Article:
Pictured: A telegraph out of cans and string makes a fun old fashioned and cheap toy.

I remember those long summer days growing up in Orangefield when it was so hot outside. Running into the house to cool off after playing hard outside was like going from a sauna into a freezer. It felt incredible when that cold air hit me in the face. These days most kids spend a lot of time playing video games and watching cartoons inside instead of getting sunshine and fresh air. Maybe if they knew more about some of the stuff kids used to do, they would play outside more.

My Mom knew the trick to getting kids outside and keeping them occupied was planning ahead. She always saved stuff like jelly jars for catching creatures, popsicle sticks for building birdhouses and making your own popsicles, paper bags for making masks and dixie cups and strings for telegraphs.

She kept all this stuff and much more in a huge plastic container we called the “craft box”.  All of these items came in handy for times when I would say, “Mom, I’m bored. There’s nothing to do!”

Sometimes the smallest, most simple game or item could keep my siblings and me occupied for hours. When we were quite young, we played a game called Shadow Tag, where we would try to step on each other’s shadow. There was also the Feather Game, where we would all sit in a circle and release a small chicken feather into the air. The object was to keep the feather in the air by blowing up on it.

With very little guidance, my brothers and I were pretty adept at coming up with stuff to do. I know kids today are still very creative, if you can pry them away from the TV.  No summer ever passed without  a few days spent setting up and minding a good old fashioned lemonade stand. This took a little help from Mom or Dad, but really kept us occupied a good portion of the day.

Sometimes we would freeze a long sheet of ice two inches thick, overnight in a big baking pan. The next day, we would put a small towel over the ice and go ice sledding across the grass. It was fantastic.

Baseball and leapfrog were great fun in the sun, too. After this game, we usually ended up lying back in the grass looking for pictures in the clouds.

We rambled in the woods a lot, hiking along trails, picking berries and climbing young, skinny trees to ride to the ground. I liked collecting rocks and leaves and things I would bring home to make a nature collage with. Or I would get an empty pickle jar and make a terrarium. Sometimes I made nature inspired totem poles out of paper towel rolls or bird feeders by rolling pine cones in peanut butter then birdseed and hanging them from the trees.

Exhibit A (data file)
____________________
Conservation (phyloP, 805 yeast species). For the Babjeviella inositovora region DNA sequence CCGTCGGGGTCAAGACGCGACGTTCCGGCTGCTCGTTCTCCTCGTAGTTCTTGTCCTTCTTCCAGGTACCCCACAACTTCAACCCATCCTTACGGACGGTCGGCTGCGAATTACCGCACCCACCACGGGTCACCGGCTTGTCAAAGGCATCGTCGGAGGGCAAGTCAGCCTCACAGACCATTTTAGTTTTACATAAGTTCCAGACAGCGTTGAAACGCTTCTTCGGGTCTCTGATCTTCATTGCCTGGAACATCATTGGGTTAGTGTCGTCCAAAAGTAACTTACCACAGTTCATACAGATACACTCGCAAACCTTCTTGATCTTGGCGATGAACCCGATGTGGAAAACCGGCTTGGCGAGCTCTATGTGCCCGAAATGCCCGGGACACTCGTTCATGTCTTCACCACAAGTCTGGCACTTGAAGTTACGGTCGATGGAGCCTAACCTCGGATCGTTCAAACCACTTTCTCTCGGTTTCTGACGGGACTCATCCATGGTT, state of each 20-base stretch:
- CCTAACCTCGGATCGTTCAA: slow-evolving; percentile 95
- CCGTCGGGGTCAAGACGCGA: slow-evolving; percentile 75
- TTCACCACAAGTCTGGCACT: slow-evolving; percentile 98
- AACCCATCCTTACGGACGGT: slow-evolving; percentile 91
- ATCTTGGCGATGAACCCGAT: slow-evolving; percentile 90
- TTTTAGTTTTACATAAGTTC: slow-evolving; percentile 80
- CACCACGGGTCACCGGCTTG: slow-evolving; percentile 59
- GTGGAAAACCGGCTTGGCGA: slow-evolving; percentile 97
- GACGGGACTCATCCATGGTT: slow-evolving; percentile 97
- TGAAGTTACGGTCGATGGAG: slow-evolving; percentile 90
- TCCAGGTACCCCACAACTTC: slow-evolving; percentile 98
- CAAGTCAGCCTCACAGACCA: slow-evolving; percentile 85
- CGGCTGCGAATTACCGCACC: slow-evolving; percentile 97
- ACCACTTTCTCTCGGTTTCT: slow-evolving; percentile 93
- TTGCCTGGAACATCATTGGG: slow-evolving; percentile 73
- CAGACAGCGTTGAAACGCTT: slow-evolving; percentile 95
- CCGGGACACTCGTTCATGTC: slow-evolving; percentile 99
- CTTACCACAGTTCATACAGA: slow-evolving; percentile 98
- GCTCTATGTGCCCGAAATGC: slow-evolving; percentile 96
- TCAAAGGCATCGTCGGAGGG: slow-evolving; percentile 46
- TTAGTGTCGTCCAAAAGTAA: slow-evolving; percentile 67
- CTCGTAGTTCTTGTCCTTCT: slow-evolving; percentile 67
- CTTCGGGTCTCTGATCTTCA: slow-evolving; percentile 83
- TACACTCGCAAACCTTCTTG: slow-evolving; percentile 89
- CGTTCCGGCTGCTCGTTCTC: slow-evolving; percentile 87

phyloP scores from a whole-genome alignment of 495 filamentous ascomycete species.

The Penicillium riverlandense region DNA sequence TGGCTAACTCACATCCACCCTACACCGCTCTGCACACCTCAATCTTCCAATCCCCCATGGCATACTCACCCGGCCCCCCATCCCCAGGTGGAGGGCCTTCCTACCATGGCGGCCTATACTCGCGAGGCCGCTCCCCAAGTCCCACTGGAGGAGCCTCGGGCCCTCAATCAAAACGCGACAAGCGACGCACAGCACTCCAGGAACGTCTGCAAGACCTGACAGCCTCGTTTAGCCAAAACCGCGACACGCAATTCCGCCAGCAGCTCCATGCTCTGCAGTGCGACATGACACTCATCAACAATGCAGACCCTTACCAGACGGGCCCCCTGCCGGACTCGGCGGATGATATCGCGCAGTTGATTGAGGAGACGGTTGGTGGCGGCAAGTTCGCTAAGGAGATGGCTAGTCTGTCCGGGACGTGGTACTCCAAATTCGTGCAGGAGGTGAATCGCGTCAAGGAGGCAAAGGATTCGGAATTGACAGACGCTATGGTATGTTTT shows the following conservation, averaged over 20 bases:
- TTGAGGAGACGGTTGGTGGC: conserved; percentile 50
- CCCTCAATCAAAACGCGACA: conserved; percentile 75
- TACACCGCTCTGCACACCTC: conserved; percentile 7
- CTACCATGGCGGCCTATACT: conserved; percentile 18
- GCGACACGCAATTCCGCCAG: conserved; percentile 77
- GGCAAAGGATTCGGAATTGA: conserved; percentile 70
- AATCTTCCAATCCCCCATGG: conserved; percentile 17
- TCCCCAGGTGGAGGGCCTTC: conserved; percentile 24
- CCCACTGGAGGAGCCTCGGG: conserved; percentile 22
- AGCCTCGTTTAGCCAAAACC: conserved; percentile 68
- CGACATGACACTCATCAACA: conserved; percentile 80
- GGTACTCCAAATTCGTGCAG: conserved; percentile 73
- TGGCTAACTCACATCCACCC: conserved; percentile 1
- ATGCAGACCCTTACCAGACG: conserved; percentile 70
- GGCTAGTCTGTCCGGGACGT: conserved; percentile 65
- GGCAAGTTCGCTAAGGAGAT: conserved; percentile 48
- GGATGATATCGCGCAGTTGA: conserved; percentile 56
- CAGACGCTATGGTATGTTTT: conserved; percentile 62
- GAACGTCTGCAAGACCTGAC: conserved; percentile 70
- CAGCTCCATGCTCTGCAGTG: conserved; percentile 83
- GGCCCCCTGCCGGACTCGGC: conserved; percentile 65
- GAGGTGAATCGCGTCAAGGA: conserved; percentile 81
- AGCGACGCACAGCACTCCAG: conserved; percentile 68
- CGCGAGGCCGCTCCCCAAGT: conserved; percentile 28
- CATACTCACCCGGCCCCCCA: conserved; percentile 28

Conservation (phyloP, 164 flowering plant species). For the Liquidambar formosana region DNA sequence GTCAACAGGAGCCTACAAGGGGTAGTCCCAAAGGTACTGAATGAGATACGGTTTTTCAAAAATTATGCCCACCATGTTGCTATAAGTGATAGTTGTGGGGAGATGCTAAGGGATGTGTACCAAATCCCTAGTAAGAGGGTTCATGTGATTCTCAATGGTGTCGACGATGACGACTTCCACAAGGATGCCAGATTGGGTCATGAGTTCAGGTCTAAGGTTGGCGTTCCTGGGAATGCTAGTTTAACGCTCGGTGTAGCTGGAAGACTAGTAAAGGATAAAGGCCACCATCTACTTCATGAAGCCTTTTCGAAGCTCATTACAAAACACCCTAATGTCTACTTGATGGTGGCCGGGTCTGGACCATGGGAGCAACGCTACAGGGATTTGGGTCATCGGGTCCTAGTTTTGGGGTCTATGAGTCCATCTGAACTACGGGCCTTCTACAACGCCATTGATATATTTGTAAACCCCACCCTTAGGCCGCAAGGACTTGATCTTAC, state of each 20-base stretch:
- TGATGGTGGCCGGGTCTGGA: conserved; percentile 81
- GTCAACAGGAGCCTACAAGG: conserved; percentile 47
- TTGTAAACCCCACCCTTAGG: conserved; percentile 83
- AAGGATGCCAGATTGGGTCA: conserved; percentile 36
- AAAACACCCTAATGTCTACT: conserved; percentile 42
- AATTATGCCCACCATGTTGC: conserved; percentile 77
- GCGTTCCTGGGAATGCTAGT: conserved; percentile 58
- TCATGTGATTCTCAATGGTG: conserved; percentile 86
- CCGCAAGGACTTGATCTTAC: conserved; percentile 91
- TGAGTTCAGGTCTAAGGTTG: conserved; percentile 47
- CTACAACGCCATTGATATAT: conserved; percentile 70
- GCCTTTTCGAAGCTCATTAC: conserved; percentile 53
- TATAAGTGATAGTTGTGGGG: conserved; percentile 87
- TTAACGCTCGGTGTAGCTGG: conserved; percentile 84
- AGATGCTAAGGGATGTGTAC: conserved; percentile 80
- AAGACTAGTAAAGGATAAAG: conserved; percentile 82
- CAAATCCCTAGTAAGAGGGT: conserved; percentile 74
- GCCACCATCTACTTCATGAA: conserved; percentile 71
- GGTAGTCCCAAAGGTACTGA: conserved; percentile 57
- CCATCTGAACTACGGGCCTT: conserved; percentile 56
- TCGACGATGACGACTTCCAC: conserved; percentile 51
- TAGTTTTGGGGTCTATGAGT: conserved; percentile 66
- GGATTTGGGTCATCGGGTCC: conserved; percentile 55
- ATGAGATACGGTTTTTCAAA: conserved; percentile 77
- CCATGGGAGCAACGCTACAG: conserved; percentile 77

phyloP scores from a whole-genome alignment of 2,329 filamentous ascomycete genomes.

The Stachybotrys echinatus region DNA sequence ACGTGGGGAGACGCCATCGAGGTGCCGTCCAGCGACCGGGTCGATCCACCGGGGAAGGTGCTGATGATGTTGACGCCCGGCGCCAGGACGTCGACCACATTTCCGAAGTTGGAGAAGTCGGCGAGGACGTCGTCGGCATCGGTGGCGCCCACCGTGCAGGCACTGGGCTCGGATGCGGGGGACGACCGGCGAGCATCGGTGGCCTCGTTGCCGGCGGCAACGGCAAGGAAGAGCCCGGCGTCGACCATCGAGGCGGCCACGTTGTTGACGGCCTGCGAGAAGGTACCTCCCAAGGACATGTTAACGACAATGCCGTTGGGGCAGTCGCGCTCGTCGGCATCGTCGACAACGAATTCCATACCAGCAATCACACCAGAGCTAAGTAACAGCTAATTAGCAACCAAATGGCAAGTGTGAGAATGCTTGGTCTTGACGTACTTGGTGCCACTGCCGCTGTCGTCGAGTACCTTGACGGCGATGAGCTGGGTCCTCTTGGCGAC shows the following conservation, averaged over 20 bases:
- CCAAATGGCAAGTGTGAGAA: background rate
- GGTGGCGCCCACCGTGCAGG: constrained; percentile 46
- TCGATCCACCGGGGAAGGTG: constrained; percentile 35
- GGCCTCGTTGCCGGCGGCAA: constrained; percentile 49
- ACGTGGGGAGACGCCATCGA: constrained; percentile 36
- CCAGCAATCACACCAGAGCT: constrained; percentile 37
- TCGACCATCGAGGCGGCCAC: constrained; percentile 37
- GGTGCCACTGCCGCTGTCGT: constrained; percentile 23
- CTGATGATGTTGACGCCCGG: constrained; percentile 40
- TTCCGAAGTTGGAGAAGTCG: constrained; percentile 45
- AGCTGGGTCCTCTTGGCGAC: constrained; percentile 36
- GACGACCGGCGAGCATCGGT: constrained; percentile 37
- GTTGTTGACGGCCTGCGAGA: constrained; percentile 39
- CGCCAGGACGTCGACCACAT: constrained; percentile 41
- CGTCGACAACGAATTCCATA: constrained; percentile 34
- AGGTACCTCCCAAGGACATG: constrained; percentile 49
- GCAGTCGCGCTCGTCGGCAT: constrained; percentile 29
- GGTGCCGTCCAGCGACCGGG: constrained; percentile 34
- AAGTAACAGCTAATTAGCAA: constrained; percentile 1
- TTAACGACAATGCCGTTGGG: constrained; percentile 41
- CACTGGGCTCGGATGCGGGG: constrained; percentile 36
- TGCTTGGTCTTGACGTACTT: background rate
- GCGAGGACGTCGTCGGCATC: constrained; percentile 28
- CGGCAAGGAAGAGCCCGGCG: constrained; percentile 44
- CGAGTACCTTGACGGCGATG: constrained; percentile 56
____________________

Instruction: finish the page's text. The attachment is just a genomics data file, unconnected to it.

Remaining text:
We loved to make our own toys, too. My brother made some stilts and would walk around on them, towering over everyone. He made me some short ones out of big cans nailed onto the bottom of some short sticks.

Camping out in the back yard with a small tent or a playhouse made from big boxes was a favorite pass time. A simple outdoor picnic in the back yard with my favorite dolls, inside my newest outdoor cave was quite satisfactory. Making a sidewalk chalk mural or playing some old fashioned hopscotch was a favorite activity when friends were over. Also, a couple of hoolahoops would keep us busy for awhile.

Potato spoon races, where each runner balances a potato on the bowl of a long iced-tea spoon, then runs to a line and back without dropping it, were common events at my house, along with pillow fights, rubber band wars and water balloon fights. We also liked to chase each other with the broom in a game we called “Boshum in the booty”. We were a little bit wild, I think.

In the evenings, if my brothers and I could find some, it was always fun to catch a few fireflies in a jar and watch them light up. Or catch as many big frogs as we could put in a shoebox and then watch them all jump out under the street light.

Remember the game ‘Statues’ where one child grasps the hands of another and gently swings him around before depositing him ‘gently’ on the grass? We would see which one of us could freeze in the most ridiculous posture as we fell—with limbs askew, heads cocked and tongues hanging out. After all the players became “statues,” the swinger would decide who the most twisted winner was, and they got to be the next swinger. These old games are still great for kids looking for “new” stuff to do on those long, summer days.